« The Caravanserais are the Eastern inns, severil, would render this definite mode of speaking somewhat unnatural. But there is

far different from ours; for they are neither another consideration which seems to be of

so convenient, nor handsome : they are built importance, though I am not aware that any

square, much like cloysters, being usually attention has been paid to it. The context of but one story high: for it is rare to see one of the whole passage convinces me that the two stories. . A wide gate brings you into the Patin was not merely the place, in which court; and in the midst of the huilding in the Babe was laid, but the place also in which the front

, and upon the right and left hand, he was born and swaddled! I understand the there is a Ital) for persons of the best quality words Év tñ Qatyn to belong as much to še to keep together

. 'On each sicle of the hall

are LODGINGS for every man ly himself. xey as to ávénarvey, for else where did Mary's These lodgings are raised all along the court, delivery happen? Certainly not in the two or three steps "high, just behind which καιάλυμα, for there we are immediately told

are the stables, where many time it is as that there was not room: not room for whom? ' good lying as in the Chamber. Some will Not merely for the new-born in faut, bu rather lye there in the winter, because they aulois, for Mary and Joseph. . By pályn, are warm, and are roofed as well as the therefore, we must understand sone place, in chambers. Right against the head of every which they might find accomınodation, though horse there is a niche with a window into the less convenient than that which the ratanu | LODGING CHAMBER, out of which every ma

would have afforded them, had it not been man may see his horse is looked after. These occupied ; and such a pluce could not have been a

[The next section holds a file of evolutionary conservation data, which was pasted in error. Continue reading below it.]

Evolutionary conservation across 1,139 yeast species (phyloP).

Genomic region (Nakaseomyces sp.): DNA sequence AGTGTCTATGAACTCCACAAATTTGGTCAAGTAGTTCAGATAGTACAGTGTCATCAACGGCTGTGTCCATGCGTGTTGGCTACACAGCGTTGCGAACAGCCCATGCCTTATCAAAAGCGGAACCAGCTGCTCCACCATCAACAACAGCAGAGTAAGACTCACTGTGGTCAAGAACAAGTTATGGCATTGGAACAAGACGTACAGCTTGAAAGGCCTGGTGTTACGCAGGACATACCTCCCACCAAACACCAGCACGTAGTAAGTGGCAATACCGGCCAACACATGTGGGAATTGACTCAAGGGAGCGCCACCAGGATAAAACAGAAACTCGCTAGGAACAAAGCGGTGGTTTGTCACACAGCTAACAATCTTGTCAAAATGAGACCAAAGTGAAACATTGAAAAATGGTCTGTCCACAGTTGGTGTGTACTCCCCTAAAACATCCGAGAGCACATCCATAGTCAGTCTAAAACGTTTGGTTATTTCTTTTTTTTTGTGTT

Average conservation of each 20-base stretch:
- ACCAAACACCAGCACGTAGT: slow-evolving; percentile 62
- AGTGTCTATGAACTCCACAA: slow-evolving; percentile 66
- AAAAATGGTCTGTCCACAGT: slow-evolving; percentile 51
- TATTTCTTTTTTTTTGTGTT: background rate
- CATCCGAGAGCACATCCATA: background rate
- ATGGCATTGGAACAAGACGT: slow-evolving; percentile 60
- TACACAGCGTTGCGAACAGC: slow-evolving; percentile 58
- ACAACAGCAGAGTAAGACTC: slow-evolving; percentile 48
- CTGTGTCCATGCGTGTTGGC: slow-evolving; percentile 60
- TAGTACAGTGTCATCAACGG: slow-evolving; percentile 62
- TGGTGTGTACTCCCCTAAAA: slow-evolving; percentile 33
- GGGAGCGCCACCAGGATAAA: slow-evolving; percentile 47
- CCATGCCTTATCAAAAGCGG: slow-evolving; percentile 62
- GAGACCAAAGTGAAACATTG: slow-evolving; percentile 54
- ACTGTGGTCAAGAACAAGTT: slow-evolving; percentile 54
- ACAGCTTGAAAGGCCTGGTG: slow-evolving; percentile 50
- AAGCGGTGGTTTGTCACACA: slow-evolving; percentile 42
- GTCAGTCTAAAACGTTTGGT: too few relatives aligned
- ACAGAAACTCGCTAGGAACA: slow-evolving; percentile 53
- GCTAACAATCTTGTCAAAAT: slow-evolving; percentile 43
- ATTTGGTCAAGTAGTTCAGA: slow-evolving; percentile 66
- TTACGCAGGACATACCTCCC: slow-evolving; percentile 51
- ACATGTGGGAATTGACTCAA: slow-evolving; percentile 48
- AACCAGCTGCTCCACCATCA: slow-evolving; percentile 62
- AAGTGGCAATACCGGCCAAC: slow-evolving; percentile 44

NICHES are usually so large, that three men manger. It might be either a stableoran inclosa may lye in them; and here the servants usualed arca ; but more probably the former; for an

ly dress their victuals.” inclosed area without any covering seems not to If we are not mistaken, this is a lively afford the shelter and privacy which the situa- comment on all the words which Dr. M. tion of Mary rendered indispensable, and more- finds difficult in the evangelist's history. over is not to be reconciled with the fathers, We have, Ist, lodging chambers answering who call the birthplace of Christ an avicov or to the topos of Luke: 2d, a stable, warm, anh22:10%, nor indeed with the tradition, rooted, and preferable to the chambers of which, according to all the travellers, still the main building ; 3d, in this stalle, se-, prevails in the cast, that the scene of the Na- parations, or apartmenis, called by Taver.' tivity was a grožio: i hat the stable might be nier niches, usually so large that three really such is made highly probable by the remark of Casaubon, who has observed, after

men may lye ip them. The word phaine, Sirabo, that the

many
miles round

certainly expresses either the stable, or, Jerusalem is rocky; and he adds that an Ara

one of these niches. Does it express loth bian gengrapher has described such excavations These subjects, i. e. when with the article, to be not unfreuently used in those parts one of them ; when without the article, for dwellings. The stable of the xalanium, the other? Dr. M. has not alluded io the if it were so hewn out, might very well be recurrence of phatne in verse 16; but called a onhaarov, or if it were formed chiefly that verse must follow the fate of verse 1261 by nature, it would sull better njerii the